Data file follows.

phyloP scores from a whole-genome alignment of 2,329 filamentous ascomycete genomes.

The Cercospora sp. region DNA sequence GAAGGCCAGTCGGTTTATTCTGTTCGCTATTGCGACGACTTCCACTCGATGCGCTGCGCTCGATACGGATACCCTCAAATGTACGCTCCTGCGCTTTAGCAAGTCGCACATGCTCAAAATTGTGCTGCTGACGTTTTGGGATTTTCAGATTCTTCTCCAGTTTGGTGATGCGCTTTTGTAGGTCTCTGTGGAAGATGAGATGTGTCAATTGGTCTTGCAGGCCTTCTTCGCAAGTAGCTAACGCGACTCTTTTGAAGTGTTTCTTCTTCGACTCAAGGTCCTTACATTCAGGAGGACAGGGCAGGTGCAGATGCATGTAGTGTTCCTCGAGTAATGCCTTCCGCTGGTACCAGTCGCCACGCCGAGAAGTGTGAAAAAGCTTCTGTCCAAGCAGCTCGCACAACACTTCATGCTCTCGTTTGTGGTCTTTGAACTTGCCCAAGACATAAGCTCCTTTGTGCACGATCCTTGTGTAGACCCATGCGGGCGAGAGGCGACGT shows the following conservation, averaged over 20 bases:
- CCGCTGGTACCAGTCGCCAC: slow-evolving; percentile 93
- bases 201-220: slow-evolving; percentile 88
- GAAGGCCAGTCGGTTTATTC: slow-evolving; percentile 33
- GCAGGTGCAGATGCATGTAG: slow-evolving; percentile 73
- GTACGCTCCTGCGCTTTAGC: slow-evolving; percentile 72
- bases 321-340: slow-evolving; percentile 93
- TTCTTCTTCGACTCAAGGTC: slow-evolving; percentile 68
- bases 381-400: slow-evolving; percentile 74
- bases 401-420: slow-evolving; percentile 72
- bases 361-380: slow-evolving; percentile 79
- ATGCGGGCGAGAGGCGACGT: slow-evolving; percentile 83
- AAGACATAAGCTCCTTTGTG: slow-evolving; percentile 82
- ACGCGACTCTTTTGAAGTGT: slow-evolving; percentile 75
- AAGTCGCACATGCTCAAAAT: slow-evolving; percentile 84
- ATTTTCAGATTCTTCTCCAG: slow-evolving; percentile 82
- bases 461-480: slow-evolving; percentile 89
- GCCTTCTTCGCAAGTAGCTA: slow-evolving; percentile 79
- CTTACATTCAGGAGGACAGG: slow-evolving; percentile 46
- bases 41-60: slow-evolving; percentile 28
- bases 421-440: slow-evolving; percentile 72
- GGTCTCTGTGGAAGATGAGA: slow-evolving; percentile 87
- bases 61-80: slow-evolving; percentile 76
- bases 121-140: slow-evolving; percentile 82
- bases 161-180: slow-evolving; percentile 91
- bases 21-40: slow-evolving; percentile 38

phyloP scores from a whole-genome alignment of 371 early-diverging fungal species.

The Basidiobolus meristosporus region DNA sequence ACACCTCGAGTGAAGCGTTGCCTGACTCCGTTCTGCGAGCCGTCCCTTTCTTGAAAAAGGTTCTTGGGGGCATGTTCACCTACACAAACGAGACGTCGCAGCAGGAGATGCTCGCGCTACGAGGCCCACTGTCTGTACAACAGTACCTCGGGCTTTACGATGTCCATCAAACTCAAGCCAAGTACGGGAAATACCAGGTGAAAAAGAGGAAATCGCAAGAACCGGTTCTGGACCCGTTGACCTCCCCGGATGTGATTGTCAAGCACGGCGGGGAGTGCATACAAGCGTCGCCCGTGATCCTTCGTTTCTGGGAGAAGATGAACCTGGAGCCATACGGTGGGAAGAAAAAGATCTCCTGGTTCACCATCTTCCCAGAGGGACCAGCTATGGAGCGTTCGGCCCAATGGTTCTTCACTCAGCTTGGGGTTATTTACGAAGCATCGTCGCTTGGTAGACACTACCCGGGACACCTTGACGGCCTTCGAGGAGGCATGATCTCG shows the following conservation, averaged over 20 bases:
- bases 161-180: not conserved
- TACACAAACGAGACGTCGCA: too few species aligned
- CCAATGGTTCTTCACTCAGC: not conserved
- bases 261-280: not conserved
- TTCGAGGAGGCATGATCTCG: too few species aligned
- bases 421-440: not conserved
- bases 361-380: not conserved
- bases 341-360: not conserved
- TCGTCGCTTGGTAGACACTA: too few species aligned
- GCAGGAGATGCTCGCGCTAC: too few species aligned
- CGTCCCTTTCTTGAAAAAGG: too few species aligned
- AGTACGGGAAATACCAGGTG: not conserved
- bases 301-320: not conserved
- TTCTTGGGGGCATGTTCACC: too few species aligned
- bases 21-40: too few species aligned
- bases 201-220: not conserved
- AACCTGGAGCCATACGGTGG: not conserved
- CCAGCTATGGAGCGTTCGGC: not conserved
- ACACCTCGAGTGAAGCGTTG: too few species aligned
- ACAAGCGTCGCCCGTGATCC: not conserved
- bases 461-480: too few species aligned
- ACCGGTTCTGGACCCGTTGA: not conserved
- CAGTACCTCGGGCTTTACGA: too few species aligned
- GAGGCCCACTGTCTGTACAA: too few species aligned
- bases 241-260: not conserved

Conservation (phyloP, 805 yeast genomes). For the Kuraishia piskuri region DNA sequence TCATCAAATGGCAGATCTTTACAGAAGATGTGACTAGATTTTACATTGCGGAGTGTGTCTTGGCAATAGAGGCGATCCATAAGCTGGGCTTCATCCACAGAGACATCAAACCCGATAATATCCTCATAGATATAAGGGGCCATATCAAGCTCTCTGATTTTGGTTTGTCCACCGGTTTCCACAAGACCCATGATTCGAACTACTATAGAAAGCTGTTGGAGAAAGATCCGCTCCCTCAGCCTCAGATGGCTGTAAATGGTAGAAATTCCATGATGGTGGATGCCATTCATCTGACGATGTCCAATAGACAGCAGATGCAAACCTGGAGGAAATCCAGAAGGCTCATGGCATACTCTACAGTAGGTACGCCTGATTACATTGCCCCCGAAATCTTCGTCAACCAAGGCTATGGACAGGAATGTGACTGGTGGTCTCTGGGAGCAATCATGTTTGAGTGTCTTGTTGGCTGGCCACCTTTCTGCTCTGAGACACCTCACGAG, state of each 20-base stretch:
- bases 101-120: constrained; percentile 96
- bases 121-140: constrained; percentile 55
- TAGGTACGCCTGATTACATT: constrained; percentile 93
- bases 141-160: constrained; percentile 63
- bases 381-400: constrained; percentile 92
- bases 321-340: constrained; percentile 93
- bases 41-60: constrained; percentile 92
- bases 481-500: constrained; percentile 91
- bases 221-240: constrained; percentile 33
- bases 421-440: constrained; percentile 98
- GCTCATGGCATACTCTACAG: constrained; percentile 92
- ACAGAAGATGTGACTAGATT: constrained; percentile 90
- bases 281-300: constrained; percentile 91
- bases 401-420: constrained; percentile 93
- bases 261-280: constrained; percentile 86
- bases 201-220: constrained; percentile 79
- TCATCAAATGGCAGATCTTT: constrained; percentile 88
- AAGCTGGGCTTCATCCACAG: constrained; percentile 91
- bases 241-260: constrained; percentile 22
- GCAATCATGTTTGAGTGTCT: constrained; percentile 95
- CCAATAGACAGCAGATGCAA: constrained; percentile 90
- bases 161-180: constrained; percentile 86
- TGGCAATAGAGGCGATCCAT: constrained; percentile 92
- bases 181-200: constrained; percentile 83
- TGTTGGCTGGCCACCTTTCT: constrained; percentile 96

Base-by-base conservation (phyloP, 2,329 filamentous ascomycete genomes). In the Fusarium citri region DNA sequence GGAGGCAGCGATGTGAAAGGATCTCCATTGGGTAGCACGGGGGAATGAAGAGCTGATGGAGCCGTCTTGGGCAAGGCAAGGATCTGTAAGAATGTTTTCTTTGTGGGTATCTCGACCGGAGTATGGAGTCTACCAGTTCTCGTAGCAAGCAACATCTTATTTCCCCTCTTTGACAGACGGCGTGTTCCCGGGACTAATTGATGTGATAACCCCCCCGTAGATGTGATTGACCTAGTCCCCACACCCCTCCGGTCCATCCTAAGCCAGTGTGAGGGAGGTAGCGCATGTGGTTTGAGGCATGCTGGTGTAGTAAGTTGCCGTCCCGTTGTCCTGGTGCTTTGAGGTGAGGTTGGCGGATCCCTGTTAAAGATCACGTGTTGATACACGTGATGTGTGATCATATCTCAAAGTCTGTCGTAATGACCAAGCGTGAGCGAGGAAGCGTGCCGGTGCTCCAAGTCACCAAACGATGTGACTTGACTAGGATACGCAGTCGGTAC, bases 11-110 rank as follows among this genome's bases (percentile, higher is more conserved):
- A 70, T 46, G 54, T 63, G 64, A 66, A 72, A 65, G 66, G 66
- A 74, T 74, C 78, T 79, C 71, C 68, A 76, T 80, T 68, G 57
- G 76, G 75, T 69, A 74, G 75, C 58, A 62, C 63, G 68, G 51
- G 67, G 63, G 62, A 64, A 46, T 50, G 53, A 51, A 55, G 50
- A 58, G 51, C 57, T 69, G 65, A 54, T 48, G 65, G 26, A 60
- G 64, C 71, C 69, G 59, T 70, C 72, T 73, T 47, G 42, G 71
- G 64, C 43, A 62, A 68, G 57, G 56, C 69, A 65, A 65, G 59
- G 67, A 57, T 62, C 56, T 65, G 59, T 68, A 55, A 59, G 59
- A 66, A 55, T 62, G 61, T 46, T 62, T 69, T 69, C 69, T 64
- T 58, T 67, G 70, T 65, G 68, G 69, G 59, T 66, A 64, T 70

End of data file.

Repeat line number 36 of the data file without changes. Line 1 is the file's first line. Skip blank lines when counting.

- bases 361-380: not conserved